8 Ways to Practice Yoga Now

I heard you can now hear the birds singing in Wuhan, and that swans and dolphins can be seen in the canals of Venice. Nature is starting to reveal its utter beauty because humans have been asked, or rather forced, to be on lock down. 
 
This goes out to each and every one of you living and waiting for this growing pandemic to subside. For fear and panic to lose its grip, for our lives to return to seeming normal requires all of us to stay calm in the midst of chaos and take action, or as the Bhagavad Gita suggests, inaction in action.
 
In class, we often talk about cultivating calm abiding presence as we breathe and move. But that is simply practice ground for the calm abiding presence we are asked to cultivate off the mat and in the world, especially now. Can we stay calm and present when a growing pandemic seems to inch its way closer to our local communities, homes and families? Can we resist panic buying and excessive online shopping and simply slow down, quiet down, and reassess?
 
Here are some practical ways we can practice Yoga at this time:
 
  1. Movement: Get out into nature (obviously away from people), and move your body. No, you do not need to figure out how to get into warrior 1, 2, or 3. Move naturally as in walk, run, jump, skip, lunge, dance, etc. Play with your pets and/or children. Our human design loves organic, natural movement. Several studies show that dancing is highly supportive in motor, emotional and intellectual brain functions. It improves memory and reduces signs of dementia, alleviates depression, and boosts nerve growth factors.
  2. Mental Health: Try to get 10-15 minutes of fresh air and sunshine on your skin daily for your Vitamin D fix. It’s also an effective mood enhancer.

    Meditation is key to quiet the monkey chatter, but if sitting still is too challenging, then try moving meditation. Allow yourself to be breathed as you move. Frame the breath around simple movements so that there are natural pauses between movements similar to tai chi. While it looks simple, basic and boring it’s actually quite difficult for my advanced students (many vinyasa practitioners breathe very shallowly, believe it or not, and don’t really move with breath as the initiator of, and conclusion to, movement). If that doesn’t work for you, try a guided meditation app.

  3. Digestive and Immune Health: Eat well. Fresh, whole foods are always the best, nutrient-dense foods. Cook as much as possible, and consider consuming less as a way to slow down and go inward. Increase your intake of zinc, vitamin C, E and B6. Whole food sources include citrus fruits, broccoli, garlic, ginger, green tea, kiwi, papaya, turmeric, chicken soup, sunflower seeds, almonds. Always drink enough fluids. Fresh ginger/lemon/honey tea is great for the immune and digestive systems. Infused waters of strawberry/lime/mint or sliced apples with cinnamon stick or pear/raspberry/rosemary are lovely combinations.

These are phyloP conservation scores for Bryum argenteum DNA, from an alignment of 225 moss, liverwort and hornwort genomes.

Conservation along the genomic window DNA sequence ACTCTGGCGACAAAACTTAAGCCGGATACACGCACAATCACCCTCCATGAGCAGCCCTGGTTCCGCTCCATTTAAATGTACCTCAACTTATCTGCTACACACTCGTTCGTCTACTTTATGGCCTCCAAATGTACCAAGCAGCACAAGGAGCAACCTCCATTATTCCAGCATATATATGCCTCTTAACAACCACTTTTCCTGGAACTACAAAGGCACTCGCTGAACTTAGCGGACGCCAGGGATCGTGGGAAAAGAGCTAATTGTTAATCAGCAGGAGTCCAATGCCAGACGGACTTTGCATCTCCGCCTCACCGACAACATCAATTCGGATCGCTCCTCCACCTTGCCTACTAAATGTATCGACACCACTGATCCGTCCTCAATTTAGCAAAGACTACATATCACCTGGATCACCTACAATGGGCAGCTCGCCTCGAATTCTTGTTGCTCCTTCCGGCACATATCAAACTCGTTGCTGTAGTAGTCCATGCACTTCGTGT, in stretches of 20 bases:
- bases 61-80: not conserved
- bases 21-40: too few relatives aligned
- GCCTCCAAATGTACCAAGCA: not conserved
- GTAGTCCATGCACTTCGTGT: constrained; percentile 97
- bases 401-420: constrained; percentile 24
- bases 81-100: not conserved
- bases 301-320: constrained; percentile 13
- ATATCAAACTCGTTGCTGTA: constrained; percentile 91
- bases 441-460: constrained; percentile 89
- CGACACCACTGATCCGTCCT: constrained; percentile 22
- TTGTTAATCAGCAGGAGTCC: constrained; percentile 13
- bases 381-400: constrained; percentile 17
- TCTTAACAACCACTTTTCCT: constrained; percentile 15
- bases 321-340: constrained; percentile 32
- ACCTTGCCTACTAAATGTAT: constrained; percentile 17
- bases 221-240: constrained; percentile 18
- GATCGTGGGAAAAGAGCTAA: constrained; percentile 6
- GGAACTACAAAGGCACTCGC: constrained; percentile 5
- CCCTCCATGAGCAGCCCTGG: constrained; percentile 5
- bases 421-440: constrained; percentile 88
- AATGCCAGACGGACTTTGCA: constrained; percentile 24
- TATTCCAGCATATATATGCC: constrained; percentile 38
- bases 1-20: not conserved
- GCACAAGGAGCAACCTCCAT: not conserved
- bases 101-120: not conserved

4. Sleep: Sounds like a no-brainer, but sleep is so essential in boosting the immune system. If it’s hard to sleep, use a Yoga Nidra app and allow a simple body scan to relax your mind and body.
  5. Svadhyaya or Self-Study: This is a time to reassess what’s truly important and re-evaluating everything from relationships to the stuff in your house to how you spend your time to who you spend it with.

    Now is a great time to do some Spring cleaning. Assess what you really need and what you can let go of and donate unused clothing, furniture, appliances, etc. to anyone in need. It feels good to clear the clutter! Resist panic buying, online shopping for things you don’t need, etc. This only wreaks more havoc on the environment.

  6. Stay informed and stay connected:

    For general information on coronavirus: https://www.hopkinsmedicine.org/health/conditions-and-diseases/coronavirus/coronavirus-facts-infographic
    For up-to-date statistics on what’s happening around the world: www.worldometers.info.

    Find reliable sources of information for your local area.

    Check-in with neighbors and especially the elderly in your area. Do they need assistance in getting food or other provisions? This is the most at-risk population, as well as those whose immune systems are already compromised. Reaching out to your local community is one of the best ways to practice Yoga.

  7. Mindfulness practice refined:

    Be considerate at keeping your distance from others when you absolutely have to go out. Some countries are imposing a 2×2 meter distance from others. While this may seem extreme, it’s the collective efforts now that will reduce the increasing numbers of transmission. Every act is an act of kindness towards yourself and others. Every act counts. 

    If you find yourself forgetting to keep your hands off your face, nose, mouth, etc. then consider wearing gloves. I did this while flying home and it certainly kept me from unconsciously scratching my nose or rubbing my eye. Of course, the regular habits of washing your hands, not touching door knobs etc are key. Not taking the highest level of precautions could easily mean transmission.

  8. Smile and find gratitude that you are alive, are able to read this blog, have a roof over your head, and are healthy and well.

    Every breath is a miracle. We have the skills to slow it down, stay calm in the midst of chaos, boost our immunity, and do our best at prolonging/living our best life, and to hope that for others.

    Take a moment each day to acknowledge all that is going RIGHT. Remember that the state of Yoga merges us with everything. We are all connected. Taking care of self and taking care of other is the lived, moment-to-moment Yoga that we are being asked to practice on a global level. This continues to evolve and take on new meaning. And new connection.

 
#Now is the time.